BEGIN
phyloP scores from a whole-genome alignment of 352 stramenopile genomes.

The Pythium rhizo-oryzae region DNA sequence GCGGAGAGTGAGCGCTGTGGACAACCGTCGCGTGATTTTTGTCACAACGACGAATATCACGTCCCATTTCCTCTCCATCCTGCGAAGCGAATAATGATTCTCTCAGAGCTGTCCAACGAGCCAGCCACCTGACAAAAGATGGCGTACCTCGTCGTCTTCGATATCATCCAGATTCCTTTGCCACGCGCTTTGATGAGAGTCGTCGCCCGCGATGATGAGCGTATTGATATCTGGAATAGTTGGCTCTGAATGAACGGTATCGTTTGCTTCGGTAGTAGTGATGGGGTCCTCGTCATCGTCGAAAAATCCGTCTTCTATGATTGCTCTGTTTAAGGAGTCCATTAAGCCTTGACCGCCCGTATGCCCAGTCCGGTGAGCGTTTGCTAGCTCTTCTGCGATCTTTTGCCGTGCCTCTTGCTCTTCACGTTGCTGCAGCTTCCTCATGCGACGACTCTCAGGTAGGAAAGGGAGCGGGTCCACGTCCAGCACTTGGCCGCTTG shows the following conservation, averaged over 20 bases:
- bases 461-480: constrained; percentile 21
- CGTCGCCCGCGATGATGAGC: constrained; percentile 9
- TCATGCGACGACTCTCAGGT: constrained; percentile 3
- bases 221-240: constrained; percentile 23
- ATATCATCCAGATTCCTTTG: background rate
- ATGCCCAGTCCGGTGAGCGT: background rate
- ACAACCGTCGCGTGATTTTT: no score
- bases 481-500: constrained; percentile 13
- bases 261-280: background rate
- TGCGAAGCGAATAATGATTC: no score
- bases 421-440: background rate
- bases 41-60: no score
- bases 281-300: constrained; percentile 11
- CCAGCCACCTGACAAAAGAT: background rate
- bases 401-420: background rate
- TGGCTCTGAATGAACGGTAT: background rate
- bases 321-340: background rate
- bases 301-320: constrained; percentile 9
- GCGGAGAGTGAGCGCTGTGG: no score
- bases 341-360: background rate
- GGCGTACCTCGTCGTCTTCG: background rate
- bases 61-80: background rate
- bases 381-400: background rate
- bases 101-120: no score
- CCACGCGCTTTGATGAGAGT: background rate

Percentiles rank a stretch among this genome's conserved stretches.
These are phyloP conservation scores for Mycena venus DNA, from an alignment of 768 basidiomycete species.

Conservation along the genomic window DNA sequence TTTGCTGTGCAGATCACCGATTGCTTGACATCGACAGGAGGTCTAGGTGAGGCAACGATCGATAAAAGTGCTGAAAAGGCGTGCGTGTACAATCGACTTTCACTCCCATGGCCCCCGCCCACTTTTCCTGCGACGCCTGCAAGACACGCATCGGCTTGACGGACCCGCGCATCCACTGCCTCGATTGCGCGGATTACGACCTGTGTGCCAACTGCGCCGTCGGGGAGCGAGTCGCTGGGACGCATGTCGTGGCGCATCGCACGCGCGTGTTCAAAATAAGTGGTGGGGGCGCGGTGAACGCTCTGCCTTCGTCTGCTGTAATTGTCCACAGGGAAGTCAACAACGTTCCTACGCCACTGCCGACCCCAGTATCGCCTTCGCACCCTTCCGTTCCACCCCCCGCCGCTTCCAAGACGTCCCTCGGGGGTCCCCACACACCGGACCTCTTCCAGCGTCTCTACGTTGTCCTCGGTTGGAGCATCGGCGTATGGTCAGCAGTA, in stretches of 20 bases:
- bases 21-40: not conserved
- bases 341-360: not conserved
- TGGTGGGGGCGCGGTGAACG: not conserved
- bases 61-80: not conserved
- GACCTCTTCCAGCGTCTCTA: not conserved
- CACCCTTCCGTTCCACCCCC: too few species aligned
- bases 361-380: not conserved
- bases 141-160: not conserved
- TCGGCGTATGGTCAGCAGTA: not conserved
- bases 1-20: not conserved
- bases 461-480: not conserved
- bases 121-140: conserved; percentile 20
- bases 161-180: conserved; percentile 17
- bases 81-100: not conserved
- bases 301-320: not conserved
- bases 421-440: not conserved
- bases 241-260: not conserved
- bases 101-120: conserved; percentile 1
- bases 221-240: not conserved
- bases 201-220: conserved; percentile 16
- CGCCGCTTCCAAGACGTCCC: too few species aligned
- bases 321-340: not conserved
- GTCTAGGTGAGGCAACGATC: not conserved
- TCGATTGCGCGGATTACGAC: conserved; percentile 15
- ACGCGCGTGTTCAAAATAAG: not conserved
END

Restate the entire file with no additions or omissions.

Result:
phyloP scores from a whole-genome alignment of 352 stramenopile genomes.

The Pythium rhizo-oryzae region DNA sequence GCGGAGAGTGAGCGCTGTGGACAACCGTCGCGTGATTTTTGTCACAACGACGAATATCACGTCCCATTTCCTCTCCATCCTGCGAAGCGAATAATGATTCTCTCAGAGCTGTCCAACGAGCCAGCCACCTGACAAAAGATGGCGTACCTCGTCGTCTTCGATATCATCCAGATTCCTTTGCCACGCGCTTTGATGAGAGTCGTCGCCCGCGATGATGAGCGTATTGATATCTGGAATAGTTGGCTCTGAATGAACGGTATCGTTTGCTTCGGTAGTAGTGATGGGGTCCTCGTCATCGTCGAAAAATCCGTCTTCTATGATTGCTCTGTTTAAGGAGTCCATTAAGCCTTGACCGCCCGTATGCCCAGTCCGGTGAGCGTTTGCTAGCTCTTCTGCGATCTTTTGCCGTGCCTCTTGCTCTTCACGTTGCTGCAGCTTCCTCATGCGACGACTCTCAGGTAGGAAAGGGAGCGGGTCCACGTCCAGCACTTGGCCGCTTG shows the following conservation, averaged over 20 bases:
- bases 461-480: constrained; percentile 21
- CGTCGCCCGCGATGATGAGC: constrained; percentile 9
- TCATGCGACGACTCTCAGGT: constrained; percentile 3
- bases 221-240: constrained; percentile 23
- ATATCATCCAGATTCCTTTG: background rate
- ATGCCCAGTCCGGTGAGCGT: background rate
- ACAACCGTCGCGTGATTTTT: no score
- bases 481-500: constrained; percentile 13
- bases 261-280: background rate
- TGCGAAGCGAATAATGATTC: no score
- bases 421-440: background rate
- bases 41-60: no score
- bases 281-300: constrained; percentile 11
- CCAGCCACCTGACAAAAGAT: background rate
- bases 401-420: background rate
- TGGCTCTGAATGAACGGTAT: background rate
- bases 321-340: background rate
- bases 301-320: constrained; percentile 9
- GCGGAGAGTGAGCGCTGTGG: no score
- bases 341-360: background rate
- GGCGTACCTCGTCGTCTTCG: background rate
- bases 61-80: background rate
- bases 381-400: background rate
- bases 101-120: no score
- CCACGCGCTTTGATGAGAGT: background rate

Percentiles rank a stretch among this genome's conserved stretches.
These are phyloP conservation scores for Mycena venus DNA, from an alignment of 768 basidiomycete species.

Conservation along the genomic window DNA sequence TTTGCTGTGCAGATCACCGATTGCTTGACATCGACAGGAGGTCTAGGTGAGGCAACGATCGATAAAAGTGCTGAAAAGGCGTGCGTGTACAATCGACTTTCACTCCCATGGCCCCCGCCCACTTTTCCTGCGACGCCTGCAAGACACGCATCGGCTTGACGGACCCGCGCATCCACTGCCTCGATTGCGCGGATTACGACCTGTGTGCCAACTGCGCCGTCGGGGAGCGAGTCGCTGGGACGCATGTCGTGGCGCATCGCACGCGCGTGTTCAAAATAAGTGGTGGGGGCGCGGTGAACGCTCTGCCTTCGTCTGCTGTAATTGTCCACAGGGAAGTCAACAACGTTCCTACGCCACTGCCGACCCCAGTATCGCCTTCGCACCCTTCCGTTCCACCCCCCGCCGCTTCCAAGACGTCCCTCGGGGGTCCCCACACACCGGACCTCTTCCAGCGTCTCTACGTTGTCCTCGGTTGGAGCATCGGCGTATGGTCAGCAGTA, in stretches of 20 bases:
- bases 21-40: not conserved
- bases 341-360: not conserved
- TGGTGGGGGCGCGGTGAACG: not conserved
- bases 61-80: not conserved
- GACCTCTTCCAGCGTCTCTA: not conserved
- CACCCTTCCGTTCCACCCCC: too few species aligned
- bases 361-380: not conserved
- bases 141-160: not conserved
- TCGGCGTATGGTCAGCAGTA: not conserved
- bases 1-20: not conserved
- bases 461-480: not conserved
- bases 121-140: conserved; percentile 20
- bases 161-180: conserved; percentile 17
- bases 81-100: not conserved
- bases 301-320: not conserved
- bases 421-440: not conserved
- bases 241-260: not conserved
- bases 101-120: conserved; percentile 1
- bases 221-240: not conserved
- bases 201-220: conserved; percentile 16
- CGCCGCTTCCAAGACGTCCC: too few species aligned
- bases 321-340: not conserved
- GTCTAGGTGAGGCAACGATC: not conserved
- TCGATTGCGCGGATTACGAC: conserved; percentile 15
- ACGCGCGTGTTCAAAATAAG: not conserved